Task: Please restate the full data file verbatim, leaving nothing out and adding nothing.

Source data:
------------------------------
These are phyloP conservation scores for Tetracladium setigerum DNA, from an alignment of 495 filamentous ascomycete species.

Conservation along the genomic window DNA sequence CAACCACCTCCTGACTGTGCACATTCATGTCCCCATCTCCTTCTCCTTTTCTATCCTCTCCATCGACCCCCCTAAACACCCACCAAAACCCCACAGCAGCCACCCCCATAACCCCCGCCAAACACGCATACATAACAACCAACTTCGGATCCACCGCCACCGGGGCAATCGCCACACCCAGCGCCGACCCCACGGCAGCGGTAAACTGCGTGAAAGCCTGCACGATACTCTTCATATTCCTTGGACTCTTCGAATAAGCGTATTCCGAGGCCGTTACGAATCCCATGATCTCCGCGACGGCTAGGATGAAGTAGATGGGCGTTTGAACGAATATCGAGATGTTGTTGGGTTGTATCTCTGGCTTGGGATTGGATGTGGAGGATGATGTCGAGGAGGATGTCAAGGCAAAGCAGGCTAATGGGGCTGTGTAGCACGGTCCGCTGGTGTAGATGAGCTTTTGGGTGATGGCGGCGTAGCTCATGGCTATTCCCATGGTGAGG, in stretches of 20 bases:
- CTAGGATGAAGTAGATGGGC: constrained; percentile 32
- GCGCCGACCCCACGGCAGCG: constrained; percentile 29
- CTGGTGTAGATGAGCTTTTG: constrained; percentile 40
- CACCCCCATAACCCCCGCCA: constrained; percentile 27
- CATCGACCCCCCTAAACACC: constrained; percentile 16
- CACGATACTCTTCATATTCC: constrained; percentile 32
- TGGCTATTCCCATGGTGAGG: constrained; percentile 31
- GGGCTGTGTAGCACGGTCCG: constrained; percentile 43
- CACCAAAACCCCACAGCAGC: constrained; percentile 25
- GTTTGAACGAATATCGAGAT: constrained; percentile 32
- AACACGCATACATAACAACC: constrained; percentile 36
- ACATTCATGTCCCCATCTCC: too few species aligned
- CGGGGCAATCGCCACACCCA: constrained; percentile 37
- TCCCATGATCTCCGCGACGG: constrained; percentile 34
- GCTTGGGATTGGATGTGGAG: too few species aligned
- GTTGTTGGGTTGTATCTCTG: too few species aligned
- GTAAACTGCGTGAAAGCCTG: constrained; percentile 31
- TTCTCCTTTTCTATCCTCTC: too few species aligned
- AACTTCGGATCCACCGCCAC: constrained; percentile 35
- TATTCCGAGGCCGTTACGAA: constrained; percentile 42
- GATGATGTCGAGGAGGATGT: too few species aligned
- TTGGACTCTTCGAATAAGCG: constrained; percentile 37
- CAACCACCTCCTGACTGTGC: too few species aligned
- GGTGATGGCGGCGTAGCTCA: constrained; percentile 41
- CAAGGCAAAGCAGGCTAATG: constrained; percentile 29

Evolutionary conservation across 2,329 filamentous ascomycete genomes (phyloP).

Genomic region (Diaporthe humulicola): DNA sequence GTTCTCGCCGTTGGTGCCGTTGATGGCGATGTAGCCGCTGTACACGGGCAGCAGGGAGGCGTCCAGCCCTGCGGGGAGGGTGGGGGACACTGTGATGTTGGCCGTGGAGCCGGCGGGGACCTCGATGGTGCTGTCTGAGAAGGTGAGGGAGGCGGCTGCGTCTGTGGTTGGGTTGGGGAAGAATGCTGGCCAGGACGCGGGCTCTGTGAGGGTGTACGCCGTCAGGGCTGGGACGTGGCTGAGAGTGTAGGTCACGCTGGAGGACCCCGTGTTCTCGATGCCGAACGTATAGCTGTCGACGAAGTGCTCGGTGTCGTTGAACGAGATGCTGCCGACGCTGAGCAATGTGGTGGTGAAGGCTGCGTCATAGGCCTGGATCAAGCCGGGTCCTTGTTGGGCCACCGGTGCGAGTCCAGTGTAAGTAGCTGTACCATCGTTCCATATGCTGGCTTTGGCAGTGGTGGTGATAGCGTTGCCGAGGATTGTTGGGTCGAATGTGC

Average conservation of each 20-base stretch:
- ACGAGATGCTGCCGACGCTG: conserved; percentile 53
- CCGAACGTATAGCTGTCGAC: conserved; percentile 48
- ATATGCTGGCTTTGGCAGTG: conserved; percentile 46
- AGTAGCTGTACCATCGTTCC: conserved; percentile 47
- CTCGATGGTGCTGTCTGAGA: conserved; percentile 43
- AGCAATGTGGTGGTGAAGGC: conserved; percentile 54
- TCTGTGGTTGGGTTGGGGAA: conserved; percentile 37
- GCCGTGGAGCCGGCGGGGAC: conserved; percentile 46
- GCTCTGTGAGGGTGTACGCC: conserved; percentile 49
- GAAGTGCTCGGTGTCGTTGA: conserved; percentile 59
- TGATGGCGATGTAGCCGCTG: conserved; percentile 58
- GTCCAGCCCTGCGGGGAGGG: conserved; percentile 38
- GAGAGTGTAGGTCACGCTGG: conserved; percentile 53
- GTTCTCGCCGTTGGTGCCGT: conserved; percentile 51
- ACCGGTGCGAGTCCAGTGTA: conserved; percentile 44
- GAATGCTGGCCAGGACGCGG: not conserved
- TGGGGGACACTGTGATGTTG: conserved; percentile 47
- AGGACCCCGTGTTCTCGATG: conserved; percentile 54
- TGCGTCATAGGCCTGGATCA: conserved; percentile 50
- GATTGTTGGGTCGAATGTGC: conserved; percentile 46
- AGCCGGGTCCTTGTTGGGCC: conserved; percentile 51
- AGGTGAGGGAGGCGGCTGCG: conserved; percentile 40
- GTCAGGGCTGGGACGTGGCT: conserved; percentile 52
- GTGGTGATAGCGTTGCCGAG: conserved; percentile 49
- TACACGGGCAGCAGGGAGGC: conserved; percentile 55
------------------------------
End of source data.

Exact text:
These are phyloP conservation scores for Tetracladium setigerum DNA, from an alignment of 495 filamentous ascomycete species.

Conservation along the genomic window DNA sequence CAACCACCTCCTGACTGTGCACATTCATGTCCCCATCTCCTTCTCCTTTTCTATCCTCTCCATCGACCCCCCTAAACACCCACCAAAACCCCACAGCAGCCACCCCCATAACCCCCGCCAAACACGCATACATAACAACCAACTTCGGATCCACCGCCACCGGGGCAATCGCCACACCCAGCGCCGACCCCACGGCAGCGGTAAACTGCGTGAAAGCCTGCACGATACTCTTCATATTCCTTGGACTCTTCGAATAAGCGTATTCCGAGGCCGTTACGAATCCCATGATCTCCGCGACGGCTAGGATGAAGTAGATGGGCGTTTGAACGAATATCGAGATGTTGTTGGGTTGTATCTCTGGCTTGGGATTGGATGTGGAGGATGATGTCGAGGAGGATGTCAAGGCAAAGCAGGCTAATGGGGCTGTGTAGCACGGTCCGCTGGTGTAGATGAGCTTTTGGGTGATGGCGGCGTAGCTCATGGCTATTCCCATGGTGAGG, in stretches of 20 bases:
- CTAGGATGAAGTAGATGGGC: constrained; percentile 32
- GCGCCGACCCCACGGCAGCG: constrained; percentile 29
- CTGGTGTAGATGAGCTTTTG: constrained; percentile 40
- CACCCCCATAACCCCCGCCA: constrained; percentile 27
- CATCGACCCCCCTAAACACC: constrained; percentile 16
- CACGATACTCTTCATATTCC: constrained; percentile 32
- TGGCTATTCCCATGGTGAGG: constrained; percentile 31
- GGGCTGTGTAGCACGGTCCG: constrained; percentile 43
- CACCAAAACCCCACAGCAGC: constrained; percentile 25
- GTTTGAACGAATATCGAGAT: constrained; percentile 32
- AACACGCATACATAACAACC: constrained; percentile 36
- ACATTCATGTCCCCATCTCC: too few species aligned
- CGGGGCAATCGCCACACCCA: constrained; percentile 37
- TCCCATGATCTCCGCGACGG: constrained; percentile 34
- GCTTGGGATTGGATGTGGAG: too few species aligned
- GTTGTTGGGTTGTATCTCTG: too few species aligned
- GTAAACTGCGTGAAAGCCTG: constrained; percentile 31
- TTCTCCTTTTCTATCCTCTC: too few species aligned
- AACTTCGGATCCACCGCCAC: constrained; percentile 35
- TATTCCGAGGCCGTTACGAA: constrained; percentile 42
- GATGATGTCGAGGAGGATGT: too few species aligned
- TTGGACTCTTCGAATAAGCG: constrained; percentile 37
- CAACCACCTCCTGACTGTGC: too few species aligned
- GGTGATGGCGGCGTAGCTCA: constrained; percentile 41
- CAAGGCAAAGCAGGCTAATG: constrained; percentile 29

Evolutionary conservation across 2,329 filamentous ascomycete genomes (phyloP).

Genomic region (Diaporthe humulicola): DNA sequence GTTCTCGCCGTTGGTGCCGTTGATGGCGATGTAGCCGCTGTACACGGGCAGCAGGGAGGCGTCCAGCCCTGCGGGGAGGGTGGGGGACACTGTGATGTTGGCCGTGGAGCCGGCGGGGACCTCGATGGTGCTGTCTGAGAAGGTGAGGGAGGCGGCTGCGTCTGTGGTTGGGTTGGGGAAGAATGCTGGCCAGGACGCGGGCTCTGTGAGGGTGTACGCCGTCAGGGCTGGGACGTGGCTGAGAGTGTAGGTCACGCTGGAGGACCCCGTGTTCTCGATGCCGAACGTATAGCTGTCGACGAAGTGCTCGGTGTCGTTGAACGAGATGCTGCCGACGCTGAGCAATGTGGTGGTGAAGGCTGCGTCATAGGCCTGGATCAAGCCGGGTCCTTGTTGGGCCACCGGTGCGAGTCCAGTGTAAGTAGCTGTACCATCGTTCCATATGCTGGCTTTGGCAGTGGTGGTGATAGCGTTGCCGAGGATTGTTGGGTCGAATGTGC

Average conservation of each 20-base stretch:
- ACGAGATGCTGCCGACGCTG: conserved; percentile 53
- CCGAACGTATAGCTGTCGAC: conserved; percentile 48
- ATATGCTGGCTTTGGCAGTG: conserved; percentile 46
- AGTAGCTGTACCATCGTTCC: conserved; percentile 47
- CTCGATGGTGCTGTCTGAGA: conserved; percentile 43
- AGCAATGTGGTGGTGAAGGC: conserved; percentile 54
- TCTGTGGTTGGGTTGGGGAA: conserved; percentile 37
- GCCGTGGAGCCGGCGGGGAC: conserved; percentile 46
- GCTCTGTGAGGGTGTACGCC: conserved; percentile 49
- GAAGTGCTCGGTGTCGTTGA: conserved; percentile 59
- TGATGGCGATGTAGCCGCTG: conserved; percentile 58
- GTCCAGCCCTGCGGGGAGGG: conserved; percentile 38
- GAGAGTGTAGGTCACGCTGG: conserved; percentile 53
- GTTCTCGCCGTTGGTGCCGT: conserved; percentile 51
- ACCGGTGCGAGTCCAGTGTA: conserved; percentile 44
- GAATGCTGGCCAGGACGCGG: not conserved
- TGGGGGACACTGTGATGTTG: conserved; percentile 47
- AGGACCCCGTGTTCTCGATG: conserved; percentile 54
- TGCGTCATAGGCCTGGATCA: conserved; percentile 50
- GATTGTTGGGTCGAATGTGC: conserved; percentile 46
- AGCCGGGTCCTTGTTGGGCC: conserved; percentile 51
- AGGTGAGGGAGGCGGCTGCG: conserved; percentile 40
- GTCAGGGCTGGGACGTGGCT: conserved; percentile 52
- GTGGTGATAGCGTTGCCGAG: conserved; percentile 49
- TACACGGGCAGCAGGGAGGC: conserved; percentile 55